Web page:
NOLs can be hard to understand

Net operating losses, or NOLs, accumulate when a business has tax losses in a given year rather than profits. They are typically carried back to earlier profits but may be accumulated in as carry-forwards for up to 20 years. Sirius, after recently merging with XM, has an unfortunate asset: accumulated NOLs of about $6 billion.

Absent such changes, Liberty would then be free to acquire the rest of Sirius in three years and use all the losses to shelter taxable profits elsewhere.

This quote is the final paragraph in a recent WSJ article on the potential tax benefits to Liberty Media in an acquisition of Sirius that might be triggered in part by the value of these NOLs to the combined entity. However, the actual situation is a bit more complicated. The three-year trigger that Section 382 of the Code provides is a rolling period, and any ownership change triggers the limitations of that Section. With Liberty already at a 40% stake, an acquisition of the remaining 60% would be an increase of greater than 50% and therefore a change of control that would trigger the 382 limitations.

Liberty would be, playing this game, limited to another 49+% increase after the first three-year period elapses, followed by a three-year standstill, and then could acquire the small amount of stock outstanding at that point. Here’s the schedule:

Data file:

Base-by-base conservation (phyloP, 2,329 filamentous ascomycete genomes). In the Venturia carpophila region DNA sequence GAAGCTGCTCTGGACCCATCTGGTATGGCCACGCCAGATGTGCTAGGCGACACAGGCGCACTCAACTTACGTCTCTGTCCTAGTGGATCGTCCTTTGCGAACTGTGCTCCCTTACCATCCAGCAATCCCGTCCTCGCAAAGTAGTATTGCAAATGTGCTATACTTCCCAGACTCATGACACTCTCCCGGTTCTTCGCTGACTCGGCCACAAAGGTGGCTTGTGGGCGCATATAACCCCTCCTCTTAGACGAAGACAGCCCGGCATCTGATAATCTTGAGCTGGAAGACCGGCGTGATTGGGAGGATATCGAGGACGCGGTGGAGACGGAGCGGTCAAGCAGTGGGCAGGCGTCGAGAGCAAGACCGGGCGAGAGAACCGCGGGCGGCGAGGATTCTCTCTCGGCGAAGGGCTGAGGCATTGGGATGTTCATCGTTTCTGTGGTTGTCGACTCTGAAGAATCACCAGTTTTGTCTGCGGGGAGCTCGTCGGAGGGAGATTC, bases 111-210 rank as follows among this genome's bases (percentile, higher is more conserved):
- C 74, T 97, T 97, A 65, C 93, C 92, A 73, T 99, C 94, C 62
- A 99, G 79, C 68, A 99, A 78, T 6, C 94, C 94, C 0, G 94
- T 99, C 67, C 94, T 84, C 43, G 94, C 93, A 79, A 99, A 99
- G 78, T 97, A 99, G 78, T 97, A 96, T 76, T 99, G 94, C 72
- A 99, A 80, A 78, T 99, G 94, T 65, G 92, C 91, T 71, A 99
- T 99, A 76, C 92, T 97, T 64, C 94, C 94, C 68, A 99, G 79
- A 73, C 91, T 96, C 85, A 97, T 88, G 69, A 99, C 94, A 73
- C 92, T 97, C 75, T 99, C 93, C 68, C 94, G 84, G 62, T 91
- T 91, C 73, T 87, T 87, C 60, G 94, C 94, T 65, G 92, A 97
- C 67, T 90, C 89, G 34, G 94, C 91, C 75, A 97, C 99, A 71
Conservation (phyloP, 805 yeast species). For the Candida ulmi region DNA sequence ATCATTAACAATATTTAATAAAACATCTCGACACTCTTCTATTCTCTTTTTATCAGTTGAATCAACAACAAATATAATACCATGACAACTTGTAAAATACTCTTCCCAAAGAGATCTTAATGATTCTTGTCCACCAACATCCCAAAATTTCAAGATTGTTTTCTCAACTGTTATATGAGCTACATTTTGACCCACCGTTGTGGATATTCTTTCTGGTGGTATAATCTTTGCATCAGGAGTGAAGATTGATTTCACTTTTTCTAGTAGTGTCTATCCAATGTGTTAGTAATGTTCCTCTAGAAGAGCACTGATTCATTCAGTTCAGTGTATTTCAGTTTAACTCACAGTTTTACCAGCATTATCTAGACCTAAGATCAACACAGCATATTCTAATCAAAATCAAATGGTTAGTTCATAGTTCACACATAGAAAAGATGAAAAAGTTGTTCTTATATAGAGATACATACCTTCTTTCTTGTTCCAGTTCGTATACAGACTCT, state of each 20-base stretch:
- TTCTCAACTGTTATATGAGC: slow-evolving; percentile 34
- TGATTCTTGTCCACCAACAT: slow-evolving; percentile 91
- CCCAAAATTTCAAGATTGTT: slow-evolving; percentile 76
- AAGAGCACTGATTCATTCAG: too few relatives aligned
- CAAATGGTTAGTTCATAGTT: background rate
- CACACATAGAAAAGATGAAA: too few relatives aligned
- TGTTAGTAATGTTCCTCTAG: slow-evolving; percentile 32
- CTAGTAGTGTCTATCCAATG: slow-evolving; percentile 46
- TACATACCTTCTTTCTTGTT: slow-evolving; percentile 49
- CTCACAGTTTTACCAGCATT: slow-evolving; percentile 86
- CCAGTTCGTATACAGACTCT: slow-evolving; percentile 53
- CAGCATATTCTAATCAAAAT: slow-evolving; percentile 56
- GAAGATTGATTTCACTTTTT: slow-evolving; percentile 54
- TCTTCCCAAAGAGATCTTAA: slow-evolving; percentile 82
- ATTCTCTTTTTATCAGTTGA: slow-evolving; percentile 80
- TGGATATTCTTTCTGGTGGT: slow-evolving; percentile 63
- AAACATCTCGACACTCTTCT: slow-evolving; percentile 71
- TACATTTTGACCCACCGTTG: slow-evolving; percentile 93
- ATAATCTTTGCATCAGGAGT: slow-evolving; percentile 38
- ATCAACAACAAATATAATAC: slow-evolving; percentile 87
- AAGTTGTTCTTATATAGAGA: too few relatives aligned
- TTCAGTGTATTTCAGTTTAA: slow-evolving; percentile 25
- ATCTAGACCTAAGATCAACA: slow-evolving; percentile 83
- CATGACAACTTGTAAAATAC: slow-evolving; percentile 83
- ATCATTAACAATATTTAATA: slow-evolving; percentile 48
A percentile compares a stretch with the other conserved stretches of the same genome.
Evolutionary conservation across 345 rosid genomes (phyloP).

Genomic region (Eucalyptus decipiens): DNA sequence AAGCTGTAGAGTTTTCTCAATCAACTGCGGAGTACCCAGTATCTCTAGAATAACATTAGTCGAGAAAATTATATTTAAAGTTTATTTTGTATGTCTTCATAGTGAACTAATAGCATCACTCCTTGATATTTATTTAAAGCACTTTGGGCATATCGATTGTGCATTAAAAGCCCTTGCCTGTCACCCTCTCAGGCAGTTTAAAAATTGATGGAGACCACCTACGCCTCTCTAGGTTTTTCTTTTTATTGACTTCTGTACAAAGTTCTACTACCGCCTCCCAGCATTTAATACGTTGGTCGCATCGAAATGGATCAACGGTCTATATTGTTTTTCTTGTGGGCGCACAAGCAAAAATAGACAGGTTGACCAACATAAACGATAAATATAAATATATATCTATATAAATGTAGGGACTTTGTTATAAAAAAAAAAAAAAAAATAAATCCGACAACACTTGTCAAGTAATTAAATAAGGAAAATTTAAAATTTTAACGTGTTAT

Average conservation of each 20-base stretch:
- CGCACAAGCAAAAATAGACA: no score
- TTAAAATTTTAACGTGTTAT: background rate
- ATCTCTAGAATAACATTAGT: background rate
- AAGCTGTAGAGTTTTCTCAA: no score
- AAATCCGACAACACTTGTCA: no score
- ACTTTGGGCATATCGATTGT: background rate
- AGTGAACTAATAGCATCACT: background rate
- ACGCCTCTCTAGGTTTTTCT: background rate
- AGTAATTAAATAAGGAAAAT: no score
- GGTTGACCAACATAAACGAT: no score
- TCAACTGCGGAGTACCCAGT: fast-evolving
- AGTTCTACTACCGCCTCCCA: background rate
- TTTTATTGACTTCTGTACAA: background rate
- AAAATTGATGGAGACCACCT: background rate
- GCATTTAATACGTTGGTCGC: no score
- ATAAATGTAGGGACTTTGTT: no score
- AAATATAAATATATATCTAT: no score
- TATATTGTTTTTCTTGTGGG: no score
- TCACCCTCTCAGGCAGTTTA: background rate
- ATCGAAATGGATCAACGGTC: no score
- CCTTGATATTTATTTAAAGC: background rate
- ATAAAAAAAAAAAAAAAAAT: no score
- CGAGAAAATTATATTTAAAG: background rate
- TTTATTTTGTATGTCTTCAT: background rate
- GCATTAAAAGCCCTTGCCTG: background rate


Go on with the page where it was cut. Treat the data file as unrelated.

Month 0 — acquire 49%. Cumulative: 49%.
Month 36 — Section 382 lookback period expires.
Month 37 — acquire next 49%. Cumulative: 98%.
Month 73 — Section 382 lookback period expires.
Month 74 — acquire 2%. Cumulative: 100%.

As you can see, this path to acquisition is six-plus years. Depending on the loss profile (the distribution of losses over time), it is possible that some of the losses will have expired during their 20-year lifetime. That is a cost, but the greater one is typically the simple time value of money.A $6 billion loss is worth approximately $2 billion if fully offset against profits. (Obviously marginal tax rates are critical, but the analysis is the same.)

$2 billion today is $2 billion. But if the losses cannot be used to offset income for 6 years, at a mere 5% discount rate, then the net present value of that $2 billion sinks to less than $1.5 b. With a more realistic discount rate (you might choose a rate comparable to the company’s WACC or expected returns from alternative uses for the investment funds) of 10%, the NPV of those NOLs is a little more than $1.1 billion, barely more than half of the original amount. (Those of you not used to building these calculations in Excel or a similar tool can use this online NPV calculator for a simple introduction.)

Finding ways to legitimately use net operating losses can be difficult; the reason for this timing is to separate those companies doing acquisitions for business reasons from those “merely” trafficking in NOLs. Of course, if the transaction satisfies the law, then the goals are generally achieved, even though the Service has a catch-all provision, Section 269, to sort through deals that have troubling characteristics and fine-tune the legislation after the fact.